Dwelling approvals are down by 8.4 % on a year ago with house approvals down by 2.2% while apartments are down by 15.0%.

Across states and territories approvals in November: NSW (+1.0%); Victoria (-35.5%); Queensland (+9.4%); South Australia (-10.3%); Western Australia (-16.3 %); Tasmania (+47.5%). In trend terms, approvals fell by 0.6% in the Northern Territory and fell by 9.3% in the ACT.

The value of all commercial and residential building approvals fell by 5.0 % in November after rising by 6.4% in October. Residential approvals fell by 10.2 % (+9.8 % in October). New building fell by 10.9% while alterations & additions fell by 4.3%. Commercial building rose by 7.3% in November to be up 4.4% over the year.

What is the importance of the economic data?

The monthly International Trade in Goods and Services release from the Bureau of Statistics provides estimates on exports and imports of physical goods (such as coal, beef and computers) and services (such as travel receipts). The balance of goods and services (BOGS) is a narrower description of Australia’s external position than the current account estimates. The import data is a useful gauge of consumer and business spending while exports reflect global demand as well as domestic influences such as drought.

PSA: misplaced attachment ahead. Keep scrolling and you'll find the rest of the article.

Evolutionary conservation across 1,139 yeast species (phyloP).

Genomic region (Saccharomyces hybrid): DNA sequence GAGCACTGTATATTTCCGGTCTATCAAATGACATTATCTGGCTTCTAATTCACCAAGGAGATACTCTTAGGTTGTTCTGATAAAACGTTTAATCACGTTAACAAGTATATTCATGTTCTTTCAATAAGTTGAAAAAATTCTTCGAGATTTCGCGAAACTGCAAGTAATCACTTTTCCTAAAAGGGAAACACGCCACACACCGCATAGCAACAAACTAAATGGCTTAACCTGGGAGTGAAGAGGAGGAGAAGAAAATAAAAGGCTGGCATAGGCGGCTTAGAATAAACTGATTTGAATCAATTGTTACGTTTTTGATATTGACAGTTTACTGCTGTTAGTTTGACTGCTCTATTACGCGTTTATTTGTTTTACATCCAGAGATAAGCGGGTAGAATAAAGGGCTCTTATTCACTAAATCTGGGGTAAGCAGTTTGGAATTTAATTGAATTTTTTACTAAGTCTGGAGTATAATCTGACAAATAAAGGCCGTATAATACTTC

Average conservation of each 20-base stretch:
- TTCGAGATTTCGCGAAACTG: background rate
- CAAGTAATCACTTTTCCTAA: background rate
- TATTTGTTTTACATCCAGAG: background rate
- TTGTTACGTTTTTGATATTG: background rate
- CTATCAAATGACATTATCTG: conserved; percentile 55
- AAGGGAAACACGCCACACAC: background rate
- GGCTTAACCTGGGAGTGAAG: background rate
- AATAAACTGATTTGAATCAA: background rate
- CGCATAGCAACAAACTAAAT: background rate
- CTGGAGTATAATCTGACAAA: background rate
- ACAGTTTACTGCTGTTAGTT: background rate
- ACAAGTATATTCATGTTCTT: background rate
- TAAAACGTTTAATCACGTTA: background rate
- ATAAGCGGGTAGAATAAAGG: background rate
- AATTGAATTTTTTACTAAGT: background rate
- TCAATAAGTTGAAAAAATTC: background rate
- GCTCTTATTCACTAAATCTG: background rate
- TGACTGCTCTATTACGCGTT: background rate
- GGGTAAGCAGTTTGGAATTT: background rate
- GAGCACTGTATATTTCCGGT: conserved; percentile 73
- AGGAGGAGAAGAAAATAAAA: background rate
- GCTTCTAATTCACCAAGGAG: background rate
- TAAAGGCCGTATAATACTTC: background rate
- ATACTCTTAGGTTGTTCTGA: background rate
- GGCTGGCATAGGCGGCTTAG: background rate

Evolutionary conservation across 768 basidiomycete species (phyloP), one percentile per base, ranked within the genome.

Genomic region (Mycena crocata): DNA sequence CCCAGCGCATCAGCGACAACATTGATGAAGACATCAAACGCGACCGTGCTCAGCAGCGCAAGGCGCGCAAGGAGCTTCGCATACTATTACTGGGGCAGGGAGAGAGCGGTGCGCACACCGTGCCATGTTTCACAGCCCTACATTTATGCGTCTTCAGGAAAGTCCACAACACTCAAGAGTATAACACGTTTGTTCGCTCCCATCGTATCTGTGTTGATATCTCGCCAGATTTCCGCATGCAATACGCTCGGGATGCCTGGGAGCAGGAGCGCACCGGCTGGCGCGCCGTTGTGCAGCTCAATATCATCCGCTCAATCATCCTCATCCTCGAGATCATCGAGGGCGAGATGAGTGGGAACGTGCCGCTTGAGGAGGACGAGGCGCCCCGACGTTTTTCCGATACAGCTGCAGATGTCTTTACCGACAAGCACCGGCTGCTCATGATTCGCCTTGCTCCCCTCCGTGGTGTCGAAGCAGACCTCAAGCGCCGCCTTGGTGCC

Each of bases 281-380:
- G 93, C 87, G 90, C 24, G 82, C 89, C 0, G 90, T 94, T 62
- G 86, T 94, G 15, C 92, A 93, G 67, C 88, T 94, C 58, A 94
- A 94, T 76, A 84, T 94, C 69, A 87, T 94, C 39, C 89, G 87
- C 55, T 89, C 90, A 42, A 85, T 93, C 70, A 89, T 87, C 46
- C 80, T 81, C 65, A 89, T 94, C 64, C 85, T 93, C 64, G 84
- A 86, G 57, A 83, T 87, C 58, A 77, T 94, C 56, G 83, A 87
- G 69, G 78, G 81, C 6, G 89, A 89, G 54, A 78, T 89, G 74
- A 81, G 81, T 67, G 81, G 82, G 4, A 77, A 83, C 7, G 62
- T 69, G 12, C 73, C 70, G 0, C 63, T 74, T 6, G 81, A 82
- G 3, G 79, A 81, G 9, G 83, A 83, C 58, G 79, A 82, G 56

The Bureau of Statistics' monthly Building Approvals release contains figures on local council approvals to build residential structures such as homes and units as well as commercial premises such as offices and shops. Approval is one of the first stages of the construction ‘pipeline’ and is thus a key leading indicator of future activity. An increase in approvals would point to stronger future activity for construction-related companies.

What are the implications for interest rates and investors?

Dwelling approvals may be peaking, but activity in the home building segment will remain strong over 2016.

China dominates Australia’s trade relationships but India is the country to watch.

CommSec expects the Reserve Bank to remain on the interest rate sidelines over 2016. But if the turmoil on Chinese financial markets serves to dampen global economic activity, infiltrating Australia, then the Reserve Bank is well placed to cut rates.